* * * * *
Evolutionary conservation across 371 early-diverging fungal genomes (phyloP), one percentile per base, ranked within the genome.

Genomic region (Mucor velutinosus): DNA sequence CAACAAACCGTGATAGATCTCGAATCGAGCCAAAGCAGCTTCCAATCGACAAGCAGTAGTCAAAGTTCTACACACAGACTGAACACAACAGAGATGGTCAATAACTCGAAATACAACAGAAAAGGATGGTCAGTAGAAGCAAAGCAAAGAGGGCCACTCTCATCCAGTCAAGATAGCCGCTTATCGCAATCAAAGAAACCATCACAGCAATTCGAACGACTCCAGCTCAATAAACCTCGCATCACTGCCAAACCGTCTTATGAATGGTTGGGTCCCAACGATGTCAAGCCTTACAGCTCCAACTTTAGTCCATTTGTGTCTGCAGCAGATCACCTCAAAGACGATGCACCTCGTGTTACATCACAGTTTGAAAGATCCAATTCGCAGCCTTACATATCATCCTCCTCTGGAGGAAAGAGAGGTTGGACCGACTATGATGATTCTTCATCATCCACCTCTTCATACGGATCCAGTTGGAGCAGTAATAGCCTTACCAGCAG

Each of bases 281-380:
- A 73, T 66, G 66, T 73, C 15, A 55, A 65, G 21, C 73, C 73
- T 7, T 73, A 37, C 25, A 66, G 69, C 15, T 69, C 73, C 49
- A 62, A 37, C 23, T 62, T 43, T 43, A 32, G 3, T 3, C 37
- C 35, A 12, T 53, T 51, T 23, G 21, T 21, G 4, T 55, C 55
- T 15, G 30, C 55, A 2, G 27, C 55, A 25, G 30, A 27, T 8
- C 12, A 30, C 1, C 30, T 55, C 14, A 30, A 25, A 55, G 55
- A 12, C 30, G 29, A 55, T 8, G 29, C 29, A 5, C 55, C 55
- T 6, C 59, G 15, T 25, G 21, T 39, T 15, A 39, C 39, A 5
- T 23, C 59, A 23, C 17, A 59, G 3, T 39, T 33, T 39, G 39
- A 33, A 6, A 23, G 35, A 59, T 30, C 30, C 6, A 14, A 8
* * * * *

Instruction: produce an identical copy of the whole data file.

Evolutionary conservation across 371 early-diverging fungal genomes (phyloP), one percentile per base, ranked within the genome.

Genomic region (Mucor velutinosus): DNA sequence CAACAAACCGTGATAGATCTCGAATCGAGCCAAAGCAGCTTCCAATCGACAAGCAGTAGTCAAAGTTCTACACACAGACTGAACACAACAGAGATGGTCAATAACTCGAAATACAACAGAAAAGGATGGTCAGTAGAAGCAAAGCAAAGAGGGCCACTCTCATCCAGTCAAGATAGCCGCTTATCGCAATCAAAGAAACCATCACAGCAATTCGAACGACTCCAGCTCAATAAACCTCGCATCACTGCCAAACCGTCTTATGAATGGTTGGGTCCCAACGATGTCAAGCCTTACAGCTCCAACTTTAGTCCATTTGTGTCTGCAGCAGATCACCTCAAAGACGATGCACCTCGTGTTACATCACAGTTTGAAAGATCCAATTCGCAGCCTTACATATCATCCTCCTCTGGAGGAAAGAGAGGTTGGACCGACTATGATGATTCTTCATCATCCACCTCTTCATACGGATCCAGTTGGAGCAGTAATAGCCTTACCAGCAG

Each of bases 281-380:
- A 73, T 66, G 66, T 73, C 15, A 55, A 65, G 21, C 73, C 73
- T 7, T 73, A 37, C 25, A 66, G 69, C 15, T 69, C 73, C 49
- A 62, A 37, C 23, T 62, T 43, T 43, A 32, G 3, T 3, C 37
- C 35, A 12, T 53, T 51, T 23, G 21, T 21, G 4, T 55, C 55
- T 15, G 30, C 55, A 2, G 27, C 55, A 25, G 30, A 27, T 8
- C 12, A 30, C 1, C 30, T 55, C 14, A 30, A 25, A 55, G 55
- A 12, C 30, G 29, A 55, T 8, G 29, C 29, A 5, C 55, C 55
- T 6, C 59, G 15, T 25, G 21, T 39, T 15, A 39, C 39, A 5
- T 23, C 59, A 23, C 17, A 59, G 3, T 39, T 33, T 39, G 39
- A 33, A 6, A 23, G 35, A 59, T 30, C 30, C 6, A 14, A 8